The Jewel Tea Company was started in 1899 by Frank Vernon Skiff, who started his business with an investment of $700 for his product and a wagon in which to haul it. He began a door-to-door sales campaign selling fresh teas, spices and coffee, which later blossomed into a full-fledged company by 1914, with a national reputation. Skiff launched a Home Services division at the company’s Illinois headquarters, and appointed Ms. Mary Dunbar as head of the division. She helped develop the Homemaker’s Institute, which became a distinctive marketing force for Jewel Tea. There are several online and print resources to help collectors to value Jewel Tea dishware.
Determine the particular pattern of your Jewel Tea dishware. As of 1995, the most sought-after pattern for collectors was the Autumn Leaf collection, manufactured by Hall China Company of Liverpool, Ohio from 1933 to 1976, and it was sold exclusively by door-to-door salesmen. Other patterns made by Hall for Jewel Tea include the Cameo Rose pattern, manufactured from 1951 to 1973, and the Orange Poppy pattern manufactured from 1933 to 1953.
Consult print and online resources to correctly identify the pattern of your dishware. Replacements, Ltd. supplies a comprehensive listing of china, silver and crystal patterns with manufacturers’ information, dates of manufacture, descriptions and photos. An excellent print resource compiled by avid Jewel Tea collector C.L. Miller is "The Jewel Tea Company: Its History and Products -- With Price Guide," which features numerous photos, or spend time perusing Jeffrey B. Snyder’s "Hall China -- A Schiffer Book for Collectors."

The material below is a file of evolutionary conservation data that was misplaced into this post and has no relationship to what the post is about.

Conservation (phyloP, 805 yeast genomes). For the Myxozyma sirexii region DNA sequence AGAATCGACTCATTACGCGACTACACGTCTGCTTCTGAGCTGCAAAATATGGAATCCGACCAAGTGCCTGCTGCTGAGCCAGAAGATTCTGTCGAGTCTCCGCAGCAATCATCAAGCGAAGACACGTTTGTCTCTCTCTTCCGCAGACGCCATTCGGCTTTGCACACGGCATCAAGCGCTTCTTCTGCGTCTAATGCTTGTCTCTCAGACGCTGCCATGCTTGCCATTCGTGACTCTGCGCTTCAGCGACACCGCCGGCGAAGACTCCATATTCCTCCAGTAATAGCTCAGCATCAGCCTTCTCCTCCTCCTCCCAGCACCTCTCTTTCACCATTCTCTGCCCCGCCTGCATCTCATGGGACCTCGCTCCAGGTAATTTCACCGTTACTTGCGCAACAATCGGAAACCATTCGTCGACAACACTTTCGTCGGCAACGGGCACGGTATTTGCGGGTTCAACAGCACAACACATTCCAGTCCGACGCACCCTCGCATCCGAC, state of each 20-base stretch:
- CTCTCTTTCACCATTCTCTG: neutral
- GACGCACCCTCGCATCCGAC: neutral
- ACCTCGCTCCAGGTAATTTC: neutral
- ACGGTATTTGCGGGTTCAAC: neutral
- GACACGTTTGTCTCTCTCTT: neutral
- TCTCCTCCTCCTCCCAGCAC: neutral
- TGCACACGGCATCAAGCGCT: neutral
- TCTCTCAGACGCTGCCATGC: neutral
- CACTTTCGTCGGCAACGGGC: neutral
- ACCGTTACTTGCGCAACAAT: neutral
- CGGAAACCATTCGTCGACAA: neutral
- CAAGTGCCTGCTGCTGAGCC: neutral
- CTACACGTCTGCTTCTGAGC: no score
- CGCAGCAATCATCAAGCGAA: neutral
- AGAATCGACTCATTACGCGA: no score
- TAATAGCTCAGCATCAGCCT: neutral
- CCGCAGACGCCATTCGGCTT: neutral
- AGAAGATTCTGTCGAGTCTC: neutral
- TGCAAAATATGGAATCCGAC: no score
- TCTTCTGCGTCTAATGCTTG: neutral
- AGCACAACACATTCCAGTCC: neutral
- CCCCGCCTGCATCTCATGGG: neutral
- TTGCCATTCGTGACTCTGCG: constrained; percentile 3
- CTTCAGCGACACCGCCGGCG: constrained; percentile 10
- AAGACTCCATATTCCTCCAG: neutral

Examine your dishware for flaws. Scratches, chips, cracks, faded colors and worn-off silver, gold or platinum borders can lower the value of your dishware. Dishware considered by collectors to be in mint condition (free of any flaws), as with most collectibles, will be worth more money.
Take your Jewel Tea dishware or photos of the pieces to a local antique dealer. They are often more than willing to share their knowledge of dating, identification and pricing of antiques, and may point you in the right direction for additional sources of information. If you have a piece that is difficult to identify, antique dealers are more likely to recognize a manufacturer’s mark, which helps in the identification and dating process.
Check with online auction sites like eBay or OldandSold.com to see how much collectors and buyers are paying for dishware similar to your collection. Evaluate some of the online retail antique dealers, such as Ruby Lane, Replacements, Ltd. and Don’s Jewel Tea Shoppe to value your Jewel Tea dishware. Kovels.com is another helpful online source for identifying, dating and valuing your collectible dishware pieces.
Based in California, Debbie Donner is a freelance online writer who primarily writes articles related to personal finance. Donner received a Mensa scholarship in 2006 while attending California State University, Fresno. She holds a Bachelor of Arts degree in liberal arts and a multiple-subject teaching credential.